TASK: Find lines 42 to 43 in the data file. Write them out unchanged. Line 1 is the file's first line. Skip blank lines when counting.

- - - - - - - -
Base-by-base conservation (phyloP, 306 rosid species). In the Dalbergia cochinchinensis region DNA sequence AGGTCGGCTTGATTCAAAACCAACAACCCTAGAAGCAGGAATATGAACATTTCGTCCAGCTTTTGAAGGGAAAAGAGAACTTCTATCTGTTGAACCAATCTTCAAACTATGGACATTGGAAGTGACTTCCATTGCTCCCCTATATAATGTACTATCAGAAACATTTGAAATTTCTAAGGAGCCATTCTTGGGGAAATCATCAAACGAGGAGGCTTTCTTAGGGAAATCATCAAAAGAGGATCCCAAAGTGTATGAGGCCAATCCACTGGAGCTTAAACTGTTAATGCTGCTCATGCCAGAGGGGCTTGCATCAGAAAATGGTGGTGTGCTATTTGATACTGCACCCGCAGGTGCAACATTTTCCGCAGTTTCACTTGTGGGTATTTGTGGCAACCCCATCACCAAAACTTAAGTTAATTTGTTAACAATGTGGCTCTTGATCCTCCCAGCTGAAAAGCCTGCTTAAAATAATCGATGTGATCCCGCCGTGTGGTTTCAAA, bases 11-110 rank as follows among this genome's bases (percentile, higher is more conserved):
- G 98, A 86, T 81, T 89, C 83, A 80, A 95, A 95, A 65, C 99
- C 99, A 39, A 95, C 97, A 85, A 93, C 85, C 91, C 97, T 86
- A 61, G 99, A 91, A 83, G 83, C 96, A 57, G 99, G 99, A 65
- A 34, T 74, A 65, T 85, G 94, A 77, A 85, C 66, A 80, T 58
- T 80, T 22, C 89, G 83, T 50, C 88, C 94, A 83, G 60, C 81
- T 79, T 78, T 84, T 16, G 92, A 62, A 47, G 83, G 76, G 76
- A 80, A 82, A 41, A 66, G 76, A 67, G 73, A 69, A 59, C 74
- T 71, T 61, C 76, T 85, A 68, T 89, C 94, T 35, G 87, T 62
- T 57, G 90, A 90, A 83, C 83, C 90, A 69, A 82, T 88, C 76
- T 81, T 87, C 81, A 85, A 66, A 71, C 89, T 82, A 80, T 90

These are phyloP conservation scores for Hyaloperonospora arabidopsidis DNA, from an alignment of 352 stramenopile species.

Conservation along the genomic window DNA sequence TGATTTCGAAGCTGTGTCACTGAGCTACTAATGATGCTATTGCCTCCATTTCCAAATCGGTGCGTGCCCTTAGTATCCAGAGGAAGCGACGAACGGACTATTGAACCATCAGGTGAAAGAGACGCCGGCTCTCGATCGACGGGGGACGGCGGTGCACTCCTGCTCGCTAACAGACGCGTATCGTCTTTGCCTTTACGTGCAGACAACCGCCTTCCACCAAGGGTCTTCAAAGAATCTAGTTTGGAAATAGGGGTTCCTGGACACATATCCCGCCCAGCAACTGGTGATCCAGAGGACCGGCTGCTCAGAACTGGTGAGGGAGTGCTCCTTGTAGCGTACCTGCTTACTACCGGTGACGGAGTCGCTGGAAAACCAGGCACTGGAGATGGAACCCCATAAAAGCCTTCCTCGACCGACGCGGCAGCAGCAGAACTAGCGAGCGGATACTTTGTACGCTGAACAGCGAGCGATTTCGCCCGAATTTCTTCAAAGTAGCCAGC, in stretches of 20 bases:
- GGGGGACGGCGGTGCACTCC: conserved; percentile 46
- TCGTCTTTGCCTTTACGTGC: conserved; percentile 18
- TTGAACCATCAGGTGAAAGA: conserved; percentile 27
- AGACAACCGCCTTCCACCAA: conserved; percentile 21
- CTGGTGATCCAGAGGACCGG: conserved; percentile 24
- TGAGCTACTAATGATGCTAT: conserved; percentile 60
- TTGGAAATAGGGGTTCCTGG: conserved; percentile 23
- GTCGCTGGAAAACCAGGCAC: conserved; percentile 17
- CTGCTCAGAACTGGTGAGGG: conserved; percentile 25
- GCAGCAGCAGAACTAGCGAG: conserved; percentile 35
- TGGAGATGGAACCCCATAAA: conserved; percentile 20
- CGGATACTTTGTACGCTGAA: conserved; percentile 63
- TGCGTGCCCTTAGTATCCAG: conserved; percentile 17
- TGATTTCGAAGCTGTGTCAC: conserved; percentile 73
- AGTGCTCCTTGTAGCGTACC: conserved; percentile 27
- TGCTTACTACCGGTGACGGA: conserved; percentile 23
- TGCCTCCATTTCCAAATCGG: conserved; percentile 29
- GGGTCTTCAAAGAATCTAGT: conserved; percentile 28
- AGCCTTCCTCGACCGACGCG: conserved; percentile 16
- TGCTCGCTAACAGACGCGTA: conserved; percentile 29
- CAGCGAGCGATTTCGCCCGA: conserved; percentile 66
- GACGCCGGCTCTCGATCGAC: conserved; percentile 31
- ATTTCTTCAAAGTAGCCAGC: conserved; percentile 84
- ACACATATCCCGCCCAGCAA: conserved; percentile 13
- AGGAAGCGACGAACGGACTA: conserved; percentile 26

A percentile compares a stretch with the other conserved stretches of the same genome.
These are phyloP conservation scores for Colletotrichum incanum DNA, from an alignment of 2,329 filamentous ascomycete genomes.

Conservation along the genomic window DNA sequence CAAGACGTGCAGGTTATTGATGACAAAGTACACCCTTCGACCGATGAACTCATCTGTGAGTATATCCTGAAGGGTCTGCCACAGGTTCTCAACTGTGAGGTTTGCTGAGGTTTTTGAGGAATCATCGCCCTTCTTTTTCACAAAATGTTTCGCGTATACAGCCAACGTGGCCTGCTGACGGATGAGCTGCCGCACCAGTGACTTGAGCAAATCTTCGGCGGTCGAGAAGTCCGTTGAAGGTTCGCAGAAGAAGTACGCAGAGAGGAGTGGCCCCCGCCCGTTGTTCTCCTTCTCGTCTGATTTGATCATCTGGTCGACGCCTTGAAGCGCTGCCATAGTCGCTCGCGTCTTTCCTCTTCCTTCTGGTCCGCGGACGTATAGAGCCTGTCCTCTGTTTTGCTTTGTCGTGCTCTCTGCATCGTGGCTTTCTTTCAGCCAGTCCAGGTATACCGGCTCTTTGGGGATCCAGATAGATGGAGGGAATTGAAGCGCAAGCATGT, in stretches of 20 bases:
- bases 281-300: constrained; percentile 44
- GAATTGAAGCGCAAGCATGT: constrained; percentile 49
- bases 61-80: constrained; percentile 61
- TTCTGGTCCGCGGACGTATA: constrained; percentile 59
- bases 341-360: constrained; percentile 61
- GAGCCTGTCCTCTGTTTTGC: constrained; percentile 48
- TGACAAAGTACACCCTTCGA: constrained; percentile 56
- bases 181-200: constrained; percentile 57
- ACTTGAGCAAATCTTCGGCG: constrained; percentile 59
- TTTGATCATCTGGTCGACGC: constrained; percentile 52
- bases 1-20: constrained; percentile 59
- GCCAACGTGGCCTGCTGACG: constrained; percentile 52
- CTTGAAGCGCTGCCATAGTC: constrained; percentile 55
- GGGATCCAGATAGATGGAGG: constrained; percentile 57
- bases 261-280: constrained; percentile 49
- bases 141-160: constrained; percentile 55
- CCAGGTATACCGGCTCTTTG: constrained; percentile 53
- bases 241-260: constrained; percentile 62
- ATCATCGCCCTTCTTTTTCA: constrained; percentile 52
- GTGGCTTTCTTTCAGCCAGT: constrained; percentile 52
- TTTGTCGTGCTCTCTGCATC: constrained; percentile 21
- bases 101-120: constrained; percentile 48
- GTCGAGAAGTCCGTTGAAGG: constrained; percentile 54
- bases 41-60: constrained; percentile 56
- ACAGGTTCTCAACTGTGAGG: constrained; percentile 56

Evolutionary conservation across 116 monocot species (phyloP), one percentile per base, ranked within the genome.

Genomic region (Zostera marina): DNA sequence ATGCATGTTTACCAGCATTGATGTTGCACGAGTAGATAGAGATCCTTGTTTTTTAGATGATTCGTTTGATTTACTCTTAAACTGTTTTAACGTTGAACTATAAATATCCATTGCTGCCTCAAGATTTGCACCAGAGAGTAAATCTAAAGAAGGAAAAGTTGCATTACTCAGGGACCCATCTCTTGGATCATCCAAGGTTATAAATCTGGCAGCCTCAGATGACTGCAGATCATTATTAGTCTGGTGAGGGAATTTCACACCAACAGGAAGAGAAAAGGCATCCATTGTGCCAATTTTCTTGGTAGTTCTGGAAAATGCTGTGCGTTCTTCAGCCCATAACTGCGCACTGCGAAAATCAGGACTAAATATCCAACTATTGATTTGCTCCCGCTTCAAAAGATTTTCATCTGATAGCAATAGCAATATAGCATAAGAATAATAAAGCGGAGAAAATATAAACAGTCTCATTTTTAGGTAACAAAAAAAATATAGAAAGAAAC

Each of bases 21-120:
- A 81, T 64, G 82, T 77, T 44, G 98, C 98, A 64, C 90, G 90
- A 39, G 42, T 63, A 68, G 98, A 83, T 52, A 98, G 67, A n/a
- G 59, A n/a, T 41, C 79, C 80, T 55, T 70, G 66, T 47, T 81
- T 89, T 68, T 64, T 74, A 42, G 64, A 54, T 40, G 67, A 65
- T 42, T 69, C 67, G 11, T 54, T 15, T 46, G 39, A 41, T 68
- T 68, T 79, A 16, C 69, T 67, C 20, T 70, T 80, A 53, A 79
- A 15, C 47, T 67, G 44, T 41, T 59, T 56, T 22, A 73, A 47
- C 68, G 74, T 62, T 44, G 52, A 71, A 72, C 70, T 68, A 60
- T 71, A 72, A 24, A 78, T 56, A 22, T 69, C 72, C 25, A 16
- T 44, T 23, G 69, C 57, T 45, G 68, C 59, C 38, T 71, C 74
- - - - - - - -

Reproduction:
- bases 281-300: constrained; percentile 44
- GAATTGAAGCGCAAGCATGT: constrained; percentile 49